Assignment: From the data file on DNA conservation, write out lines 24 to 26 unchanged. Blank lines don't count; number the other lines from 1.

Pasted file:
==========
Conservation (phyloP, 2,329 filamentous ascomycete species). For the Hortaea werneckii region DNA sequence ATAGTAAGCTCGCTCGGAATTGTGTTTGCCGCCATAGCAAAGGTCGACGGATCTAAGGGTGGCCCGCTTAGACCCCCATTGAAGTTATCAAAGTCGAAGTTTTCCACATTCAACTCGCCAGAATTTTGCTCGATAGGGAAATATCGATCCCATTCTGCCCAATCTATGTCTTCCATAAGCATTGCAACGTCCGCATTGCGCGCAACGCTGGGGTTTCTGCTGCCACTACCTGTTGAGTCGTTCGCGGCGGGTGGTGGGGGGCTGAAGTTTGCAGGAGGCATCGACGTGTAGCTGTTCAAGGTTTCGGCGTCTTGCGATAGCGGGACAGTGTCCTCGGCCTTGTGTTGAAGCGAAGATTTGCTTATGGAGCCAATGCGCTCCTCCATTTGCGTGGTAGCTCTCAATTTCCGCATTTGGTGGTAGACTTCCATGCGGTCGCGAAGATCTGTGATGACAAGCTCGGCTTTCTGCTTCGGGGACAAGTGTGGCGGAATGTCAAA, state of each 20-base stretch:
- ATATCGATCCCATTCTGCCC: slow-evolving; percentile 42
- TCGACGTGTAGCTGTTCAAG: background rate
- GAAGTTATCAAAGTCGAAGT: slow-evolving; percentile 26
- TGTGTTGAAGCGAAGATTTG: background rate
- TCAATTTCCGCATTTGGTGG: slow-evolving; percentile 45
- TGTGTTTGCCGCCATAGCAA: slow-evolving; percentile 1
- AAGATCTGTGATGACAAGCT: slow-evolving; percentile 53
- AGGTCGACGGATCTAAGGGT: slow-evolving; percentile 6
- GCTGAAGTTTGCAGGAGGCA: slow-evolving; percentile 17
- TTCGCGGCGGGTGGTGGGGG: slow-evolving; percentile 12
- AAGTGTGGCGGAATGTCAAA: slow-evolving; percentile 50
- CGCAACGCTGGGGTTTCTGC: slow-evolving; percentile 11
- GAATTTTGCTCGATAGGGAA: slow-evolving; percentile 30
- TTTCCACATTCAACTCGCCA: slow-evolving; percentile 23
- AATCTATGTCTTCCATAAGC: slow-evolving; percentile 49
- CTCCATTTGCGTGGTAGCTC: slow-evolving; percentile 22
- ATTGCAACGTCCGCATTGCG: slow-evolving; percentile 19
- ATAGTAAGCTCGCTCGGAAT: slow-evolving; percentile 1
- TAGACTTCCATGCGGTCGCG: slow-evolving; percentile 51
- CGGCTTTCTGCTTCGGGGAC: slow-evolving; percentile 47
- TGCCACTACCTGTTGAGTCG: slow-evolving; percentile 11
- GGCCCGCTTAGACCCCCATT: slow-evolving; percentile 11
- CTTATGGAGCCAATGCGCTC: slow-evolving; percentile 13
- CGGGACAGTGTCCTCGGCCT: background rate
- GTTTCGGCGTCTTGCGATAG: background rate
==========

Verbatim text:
- CTTATGGAGCCAATGCGCTC: slow-evolving; percentile 13
- CGGGACAGTGTCCTCGGCCT: background rate
- GTTTCGGCGTCTTGCGATAG: background rate